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Funding Update: NSF Grants Awarded to University of Illinois, University of Washington


Recent NSF Awards in Proteomics and Protein Research

Title: Multimode Smartphone Biosensor
Principal Investigators: Brian Cunningham, Steven Lumetta
Sponsor: University of Illinois at Urbana-Champaign
Start/End Date: June 1, 2013 – May 31, 2016
Amount Awarded to Date: $600,000

Funds development of applications using the internal camera of a smartphone as a spectrometer and the internal LED as a light source for purposes including the low-cost, accessible detection of protein biomarkers for the nutritional status of children and the detection of HIV viral antibodies.

Title: Low-cost Silicon Photonic Biosensors for Enhanced Label-free Detection in Complex Media
Principal Investigators: Daniel Ratner
Sponsors: University of Washington
Start/End Date: June 1, 2013 – May 31, 2016
Amount Awarded to Date: $300,000

Funds an effort to move silicon photonic biosensor technology into clinical use by reducing the size and cost of the optical source while improving performance by combining silicon nanophotonic devices designed for use with inexpensive lasers and chemistries optimized for label-free detection in complex biological media.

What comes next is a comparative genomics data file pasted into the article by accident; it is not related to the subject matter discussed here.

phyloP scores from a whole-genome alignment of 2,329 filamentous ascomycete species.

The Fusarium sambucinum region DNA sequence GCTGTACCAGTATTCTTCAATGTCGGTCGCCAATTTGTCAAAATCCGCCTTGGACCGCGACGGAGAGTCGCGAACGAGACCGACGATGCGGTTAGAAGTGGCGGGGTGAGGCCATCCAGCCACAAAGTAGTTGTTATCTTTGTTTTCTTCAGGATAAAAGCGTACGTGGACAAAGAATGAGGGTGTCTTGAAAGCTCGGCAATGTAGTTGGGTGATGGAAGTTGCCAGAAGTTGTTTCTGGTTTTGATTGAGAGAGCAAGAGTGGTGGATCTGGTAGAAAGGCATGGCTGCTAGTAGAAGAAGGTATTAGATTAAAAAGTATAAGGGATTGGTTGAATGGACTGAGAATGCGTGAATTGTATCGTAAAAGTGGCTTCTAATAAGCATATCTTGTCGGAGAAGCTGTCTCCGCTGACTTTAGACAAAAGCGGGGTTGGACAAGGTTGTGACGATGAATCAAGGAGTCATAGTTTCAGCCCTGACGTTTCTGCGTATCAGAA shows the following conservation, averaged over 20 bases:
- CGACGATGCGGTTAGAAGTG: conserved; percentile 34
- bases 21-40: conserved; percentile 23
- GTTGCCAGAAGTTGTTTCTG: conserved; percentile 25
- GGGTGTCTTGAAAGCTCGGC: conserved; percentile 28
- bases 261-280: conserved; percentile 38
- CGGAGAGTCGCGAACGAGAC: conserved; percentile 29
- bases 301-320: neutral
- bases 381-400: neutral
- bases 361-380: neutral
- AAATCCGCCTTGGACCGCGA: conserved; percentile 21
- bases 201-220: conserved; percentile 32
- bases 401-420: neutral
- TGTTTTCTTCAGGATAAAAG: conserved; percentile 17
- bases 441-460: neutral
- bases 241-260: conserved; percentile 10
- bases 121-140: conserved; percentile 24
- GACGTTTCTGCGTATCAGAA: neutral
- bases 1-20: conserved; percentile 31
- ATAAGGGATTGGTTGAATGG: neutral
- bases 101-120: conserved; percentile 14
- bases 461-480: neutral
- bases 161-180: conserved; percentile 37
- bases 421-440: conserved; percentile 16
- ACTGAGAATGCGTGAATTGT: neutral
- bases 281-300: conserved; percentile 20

The Scan

Machine Learning Helps ID Molecular Mechanisms of Pancreatic Islet Beta Cell Subtypes in Type 2 Diabetes

The approach helps overcome limitations of previous studies that had investigated the molecular mechanisms of pancreatic islet beta cells, the authors write in their Nature Genetics paper.

Culture-Based Methods, Shotgun Sequencing Reveal Transmission of Bifidobacterium Strains From Mothers to Infants

In a Nature Communications study, culture-based approaches along with shotgun sequencing give a better picture of the microbial strains transmitted from mothers to infants.

Microbial Communities Can Help Trees Adapt to Changing Climates

Tree seedlings that were inoculated with microbes from dry, warm, or cold sites could better survive drought, heat, and cold stress, according to a study in Science.

A Combination of Genetics and Environment Causes Cleft Lip

In a study published in Nature Communications, researchers investigate what combination of genetic and environmental factors come into play to cause cleft lip/palate.